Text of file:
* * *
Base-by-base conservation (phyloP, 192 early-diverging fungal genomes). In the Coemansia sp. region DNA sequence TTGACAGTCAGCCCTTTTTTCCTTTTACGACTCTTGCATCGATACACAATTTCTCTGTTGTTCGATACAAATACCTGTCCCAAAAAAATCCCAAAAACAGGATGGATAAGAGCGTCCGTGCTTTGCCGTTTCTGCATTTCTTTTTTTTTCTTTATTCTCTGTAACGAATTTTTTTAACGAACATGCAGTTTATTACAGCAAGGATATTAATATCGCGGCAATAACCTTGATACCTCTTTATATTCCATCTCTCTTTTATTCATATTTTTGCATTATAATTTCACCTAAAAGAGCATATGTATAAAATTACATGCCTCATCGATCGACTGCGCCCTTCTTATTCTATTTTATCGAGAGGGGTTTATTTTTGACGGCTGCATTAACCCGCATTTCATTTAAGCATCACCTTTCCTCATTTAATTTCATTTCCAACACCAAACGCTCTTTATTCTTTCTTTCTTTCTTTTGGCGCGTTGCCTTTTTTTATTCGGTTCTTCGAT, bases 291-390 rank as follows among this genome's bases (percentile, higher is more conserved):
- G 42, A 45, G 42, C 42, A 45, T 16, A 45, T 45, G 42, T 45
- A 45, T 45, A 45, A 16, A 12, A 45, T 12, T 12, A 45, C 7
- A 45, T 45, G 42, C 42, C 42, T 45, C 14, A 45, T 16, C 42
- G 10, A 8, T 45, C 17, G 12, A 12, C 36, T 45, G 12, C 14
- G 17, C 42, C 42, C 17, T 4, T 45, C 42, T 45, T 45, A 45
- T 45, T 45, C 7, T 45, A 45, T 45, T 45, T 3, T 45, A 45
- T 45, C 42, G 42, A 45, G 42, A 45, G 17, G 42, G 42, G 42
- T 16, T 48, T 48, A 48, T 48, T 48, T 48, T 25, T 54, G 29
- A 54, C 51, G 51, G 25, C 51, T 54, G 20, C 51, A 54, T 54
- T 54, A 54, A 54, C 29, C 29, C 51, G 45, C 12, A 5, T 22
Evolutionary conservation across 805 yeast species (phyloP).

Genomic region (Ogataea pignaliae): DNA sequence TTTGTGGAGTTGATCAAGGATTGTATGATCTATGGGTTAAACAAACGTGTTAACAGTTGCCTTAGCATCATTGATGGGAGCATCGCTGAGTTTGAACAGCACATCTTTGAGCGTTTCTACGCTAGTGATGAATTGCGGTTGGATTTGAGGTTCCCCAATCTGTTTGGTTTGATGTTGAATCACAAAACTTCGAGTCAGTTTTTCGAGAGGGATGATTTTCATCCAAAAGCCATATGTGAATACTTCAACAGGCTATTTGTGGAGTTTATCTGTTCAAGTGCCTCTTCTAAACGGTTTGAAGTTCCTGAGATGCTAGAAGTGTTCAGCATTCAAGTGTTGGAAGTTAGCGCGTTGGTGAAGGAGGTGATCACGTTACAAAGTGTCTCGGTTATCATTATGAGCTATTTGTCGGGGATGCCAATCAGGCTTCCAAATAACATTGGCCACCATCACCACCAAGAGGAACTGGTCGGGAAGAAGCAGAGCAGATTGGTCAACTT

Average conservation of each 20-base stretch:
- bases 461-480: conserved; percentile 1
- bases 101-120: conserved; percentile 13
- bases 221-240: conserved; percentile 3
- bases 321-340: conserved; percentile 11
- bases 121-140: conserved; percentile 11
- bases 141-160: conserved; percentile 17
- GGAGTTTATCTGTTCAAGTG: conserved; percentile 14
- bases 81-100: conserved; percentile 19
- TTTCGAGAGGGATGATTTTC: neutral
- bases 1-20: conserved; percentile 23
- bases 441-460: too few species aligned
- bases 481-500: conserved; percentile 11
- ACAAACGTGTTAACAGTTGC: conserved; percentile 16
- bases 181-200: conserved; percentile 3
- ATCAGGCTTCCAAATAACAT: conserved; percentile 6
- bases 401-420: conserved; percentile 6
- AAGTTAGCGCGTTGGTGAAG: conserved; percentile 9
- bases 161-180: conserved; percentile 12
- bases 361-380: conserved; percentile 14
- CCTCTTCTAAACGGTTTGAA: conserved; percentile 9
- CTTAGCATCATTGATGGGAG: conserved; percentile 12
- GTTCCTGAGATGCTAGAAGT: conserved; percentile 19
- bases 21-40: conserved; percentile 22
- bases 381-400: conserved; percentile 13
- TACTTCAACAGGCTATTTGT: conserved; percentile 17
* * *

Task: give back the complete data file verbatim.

Base-by-base conservation (phyloP, 192 early-diverging fungal genomes). In the Coemansia sp. region DNA sequence TTGACAGTCAGCCCTTTTTTCCTTTTACGACTCTTGCATCGATACACAATTTCTCTGTTGTTCGATACAAATACCTGTCCCAAAAAAATCCCAAAAACAGGATGGATAAGAGCGTCCGTGCTTTGCCGTTTCTGCATTTCTTTTTTTTTCTTTATTCTCTGTAACGAATTTTTTTAACGAACATGCAGTTTATTACAGCAAGGATATTAATATCGCGGCAATAACCTTGATACCTCTTTATATTCCATCTCTCTTTTATTCATATTTTTGCATTATAATTTCACCTAAAAGAGCATATGTATAAAATTACATGCCTCATCGATCGACTGCGCCCTTCTTATTCTATTTTATCGAGAGGGGTTTATTTTTGACGGCTGCATTAACCCGCATTTCATTTAAGCATCACCTTTCCTCATTTAATTTCATTTCCAACACCAAACGCTCTTTATTCTTTCTTTCTTTCTTTTGGCGCGTTGCCTTTTTTTATTCGGTTCTTCGAT, bases 291-390 rank as follows among this genome's bases (percentile, higher is more conserved):
- G 42, A 45, G 42, C 42, A 45, T 16, A 45, T 45, G 42, T 45
- A 45, T 45, A 45, A 16, A 12, A 45, T 12, T 12, A 45, C 7
- A 45, T 45, G 42, C 42, C 42, T 45, C 14, A 45, T 16, C 42
- G 10, A 8, T 45, C 17, G 12, A 12, C 36, T 45, G 12, C 14
- G 17, C 42, C 42, C 17, T 4, T 45, C 42, T 45, T 45, A 45
- T 45, T 45, C 7, T 45, A 45, T 45, T 45, T 3, T 45, A 45
- T 45, C 42, G 42, A 45, G 42, A 45, G 17, G 42, G 42, G 42
- T 16, T 48, T 48, A 48, T 48, T 48, T 48, T 25, T 54, G 29
- A 54, C 51, G 51, G 25, C 51, T 54, G 20, C 51, A 54, T 54
- T 54, A 54, A 54, C 29, C 29, C 51, G 45, C 12, A 5, T 22
Evolutionary conservation across 805 yeast species (phyloP).

Genomic region (Ogataea pignaliae): DNA sequence TTTGTGGAGTTGATCAAGGATTGTATGATCTATGGGTTAAACAAACGTGTTAACAGTTGCCTTAGCATCATTGATGGGAGCATCGCTGAGTTTGAACAGCACATCTTTGAGCGTTTCTACGCTAGTGATGAATTGCGGTTGGATTTGAGGTTCCCCAATCTGTTTGGTTTGATGTTGAATCACAAAACTTCGAGTCAGTTTTTCGAGAGGGATGATTTTCATCCAAAAGCCATATGTGAATACTTCAACAGGCTATTTGTGGAGTTTATCTGTTCAAGTGCCTCTTCTAAACGGTTTGAAGTTCCTGAGATGCTAGAAGTGTTCAGCATTCAAGTGTTGGAAGTTAGCGCGTTGGTGAAGGAGGTGATCACGTTACAAAGTGTCTCGGTTATCATTATGAGCTATTTGTCGGGGATGCCAATCAGGCTTCCAAATAACATTGGCCACCATCACCACCAAGAGGAACTGGTCGGGAAGAAGCAGAGCAGATTGGTCAACTT

Average conservation of each 20-base stretch:
- bases 461-480: conserved; percentile 1
- bases 101-120: conserved; percentile 13
- bases 221-240: conserved; percentile 3
- bases 321-340: conserved; percentile 11
- bases 121-140: conserved; percentile 11
- bases 141-160: conserved; percentile 17
- GGAGTTTATCTGTTCAAGTG: conserved; percentile 14
- bases 81-100: conserved; percentile 19
- TTTCGAGAGGGATGATTTTC: neutral
- bases 1-20: conserved; percentile 23
- bases 441-460: too few species aligned
- bases 481-500: conserved; percentile 11
- ACAAACGTGTTAACAGTTGC: conserved; percentile 16
- bases 181-200: conserved; percentile 3
- ATCAGGCTTCCAAATAACAT: conserved; percentile 6
- bases 401-420: conserved; percentile 6
- AAGTTAGCGCGTTGGTGAAG: conserved; percentile 9
- bases 161-180: conserved; percentile 12
- bases 361-380: conserved; percentile 14
- CCTCTTCTAAACGGTTTGAA: conserved; percentile 9
- CTTAGCATCATTGATGGGAG: conserved; percentile 12
- GTTCCTGAGATGCTAGAAGT: conserved; percentile 19
- bases 21-40: conserved; percentile 22
- bases 381-400: conserved; percentile 13
- TACTTCAACAGGCTATTTGT: conserved; percentile 17